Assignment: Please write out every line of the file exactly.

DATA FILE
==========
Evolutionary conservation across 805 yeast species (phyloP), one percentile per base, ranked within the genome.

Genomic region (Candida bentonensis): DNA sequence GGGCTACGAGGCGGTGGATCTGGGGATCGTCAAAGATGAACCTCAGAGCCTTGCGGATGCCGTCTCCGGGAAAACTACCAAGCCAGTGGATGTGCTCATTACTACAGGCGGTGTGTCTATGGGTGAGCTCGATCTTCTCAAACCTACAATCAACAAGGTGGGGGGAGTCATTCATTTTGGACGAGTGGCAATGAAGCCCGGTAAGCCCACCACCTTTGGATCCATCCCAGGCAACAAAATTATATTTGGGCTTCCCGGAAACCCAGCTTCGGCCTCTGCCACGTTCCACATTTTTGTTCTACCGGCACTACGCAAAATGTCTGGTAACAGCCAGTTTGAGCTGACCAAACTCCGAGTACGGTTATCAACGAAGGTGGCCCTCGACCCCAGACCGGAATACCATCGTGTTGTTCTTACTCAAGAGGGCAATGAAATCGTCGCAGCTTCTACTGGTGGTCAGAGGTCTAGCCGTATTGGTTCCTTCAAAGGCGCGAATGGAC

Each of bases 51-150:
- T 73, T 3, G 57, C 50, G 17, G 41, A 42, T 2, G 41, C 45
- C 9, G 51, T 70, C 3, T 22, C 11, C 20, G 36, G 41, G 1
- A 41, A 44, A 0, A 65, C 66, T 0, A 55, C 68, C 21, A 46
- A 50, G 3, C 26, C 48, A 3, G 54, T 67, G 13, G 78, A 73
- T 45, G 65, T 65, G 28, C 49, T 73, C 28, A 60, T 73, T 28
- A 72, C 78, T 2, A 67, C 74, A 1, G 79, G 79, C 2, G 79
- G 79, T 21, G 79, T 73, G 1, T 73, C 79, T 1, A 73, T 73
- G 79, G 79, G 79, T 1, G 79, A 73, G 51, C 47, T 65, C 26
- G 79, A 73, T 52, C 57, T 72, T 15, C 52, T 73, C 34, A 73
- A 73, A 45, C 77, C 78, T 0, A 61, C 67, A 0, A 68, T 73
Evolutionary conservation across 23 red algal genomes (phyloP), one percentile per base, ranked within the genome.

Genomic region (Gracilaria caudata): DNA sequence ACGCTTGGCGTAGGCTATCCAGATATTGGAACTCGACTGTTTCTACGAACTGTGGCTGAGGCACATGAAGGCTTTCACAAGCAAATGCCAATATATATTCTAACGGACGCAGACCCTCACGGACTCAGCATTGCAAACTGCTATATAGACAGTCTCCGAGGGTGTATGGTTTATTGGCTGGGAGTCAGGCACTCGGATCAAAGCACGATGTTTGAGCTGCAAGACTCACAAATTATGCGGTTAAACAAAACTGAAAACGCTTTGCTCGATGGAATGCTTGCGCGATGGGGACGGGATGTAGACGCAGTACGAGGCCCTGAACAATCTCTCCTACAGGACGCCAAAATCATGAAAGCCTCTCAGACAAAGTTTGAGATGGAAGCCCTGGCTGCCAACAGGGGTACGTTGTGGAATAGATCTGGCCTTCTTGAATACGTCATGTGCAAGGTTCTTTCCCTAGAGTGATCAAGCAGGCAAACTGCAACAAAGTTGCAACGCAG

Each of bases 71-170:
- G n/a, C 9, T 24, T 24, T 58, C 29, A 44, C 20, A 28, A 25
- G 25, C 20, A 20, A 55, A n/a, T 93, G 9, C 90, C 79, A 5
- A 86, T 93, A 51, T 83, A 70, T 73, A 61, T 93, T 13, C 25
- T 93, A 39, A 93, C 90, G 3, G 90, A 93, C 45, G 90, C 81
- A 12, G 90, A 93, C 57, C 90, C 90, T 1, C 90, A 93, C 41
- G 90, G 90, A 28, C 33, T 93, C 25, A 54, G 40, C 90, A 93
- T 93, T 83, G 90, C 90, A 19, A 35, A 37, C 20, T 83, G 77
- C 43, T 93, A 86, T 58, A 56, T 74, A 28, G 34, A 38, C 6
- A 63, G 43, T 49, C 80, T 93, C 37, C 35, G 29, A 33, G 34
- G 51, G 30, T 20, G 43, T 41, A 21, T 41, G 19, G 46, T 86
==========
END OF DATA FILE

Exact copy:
Evolutionary conservation across 805 yeast species (phyloP), one percentile per base, ranked within the genome.

Genomic region (Candida bentonensis): DNA sequence GGGCTACGAGGCGGTGGATCTGGGGATCGTCAAAGATGAACCTCAGAGCCTTGCGGATGCCGTCTCCGGGAAAACTACCAAGCCAGTGGATGTGCTCATTACTACAGGCGGTGTGTCTATGGGTGAGCTCGATCTTCTCAAACCTACAATCAACAAGGTGGGGGGAGTCATTCATTTTGGACGAGTGGCAATGAAGCCCGGTAAGCCCACCACCTTTGGATCCATCCCAGGCAACAAAATTATATTTGGGCTTCCCGGAAACCCAGCTTCGGCCTCTGCCACGTTCCACATTTTTGTTCTACCGGCACTACGCAAAATGTCTGGTAACAGCCAGTTTGAGCTGACCAAACTCCGAGTACGGTTATCAACGAAGGTGGCCCTCGACCCCAGACCGGAATACCATCGTGTTGTTCTTACTCAAGAGGGCAATGAAATCGTCGCAGCTTCTACTGGTGGTCAGAGGTCTAGCCGTATTGGTTCCTTCAAAGGCGCGAATGGAC

Each of bases 51-150:
- T 73, T 3, G 57, C 50, G 17, G 41, A 42, T 2, G 41, C 45
- C 9, G 51, T 70, C 3, T 22, C 11, C 20, G 36, G 41, G 1
- A 41, A 44, A 0, A 65, C 66, T 0, A 55, C 68, C 21, A 46
- A 50, G 3, C 26, C 48, A 3, G 54, T 67, G 13, G 78, A 73
- T 45, G 65, T 65, G 28, C 49, T 73, C 28, A 60, T 73, T 28
- A 72, C 78, T 2, A 67, C 74, A 1, G 79, G 79, C 2, G 79
- G 79, T 21, G 79, T 73, G 1, T 73, C 79, T 1, A 73, T 73
- G 79, G 79, G 79, T 1, G 79, A 73, G 51, C 47, T 65, C 26
- G 79, A 73, T 52, C 57, T 72, T 15, C 52, T 73, C 34, A 73
- A 73, A 45, C 77, C 78, T 0, A 61, C 67, A 0, A 68, T 73
Evolutionary conservation across 23 red algal genomes (phyloP), one percentile per base, ranked within the genome.

Genomic region (Gracilaria caudata): DNA sequence ACGCTTGGCGTAGGCTATCCAGATATTGGAACTCGACTGTTTCTACGAACTGTGGCTGAGGCACATGAAGGCTTTCACAAGCAAATGCCAATATATATTCTAACGGACGCAGACCCTCACGGACTCAGCATTGCAAACTGCTATATAGACAGTCTCCGAGGGTGTATGGTTTATTGGCTGGGAGTCAGGCACTCGGATCAAAGCACGATGTTTGAGCTGCAAGACTCACAAATTATGCGGTTAAACAAAACTGAAAACGCTTTGCTCGATGGAATGCTTGCGCGATGGGGACGGGATGTAGACGCAGTACGAGGCCCTGAACAATCTCTCCTACAGGACGCCAAAATCATGAAAGCCTCTCAGACAAAGTTTGAGATGGAAGCCCTGGCTGCCAACAGGGGTACGTTGTGGAATAGATCTGGCCTTCTTGAATACGTCATGTGCAAGGTTCTTTCCCTAGAGTGATCAAGCAGGCAAACTGCAACAAAGTTGCAACGCAG

Each of bases 71-170:
- G n/a, C 9, T 24, T 24, T 58, C 29, A 44, C 20, A 28, A 25
- G 25, C 20, A 20, A 55, A n/a, T 93, G 9, C 90, C 79, A 5
- A 86, T 93, A 51, T 83, A 70, T 73, A 61, T 93, T 13, C 25
- T 93, A 39, A 93, C 90, G 3, G 90, A 93, C 45, G 90, C 81
- A 12, G 90, A 93, C 57, C 90, C 90, T 1, C 90, A 93, C 41
- G 90, G 90, A 28, C 33, T 93, C 25, A 54, G 40, C 90, A 93
- T 93, T 83, G 90, C 90, A 19, A 35, A 37, C 20, T 83, G 77
- C 43, T 93, A 86, T 58, A 56, T 74, A 28, G 34, A 38, C 6
- A 63, G 43, T 49, C 80, T 93, C 37, C 35, G 29, A 33, G 34
- G 51, G 30, T 20, G 43, T 41, A 21, T 41, G 19, G 46, T 86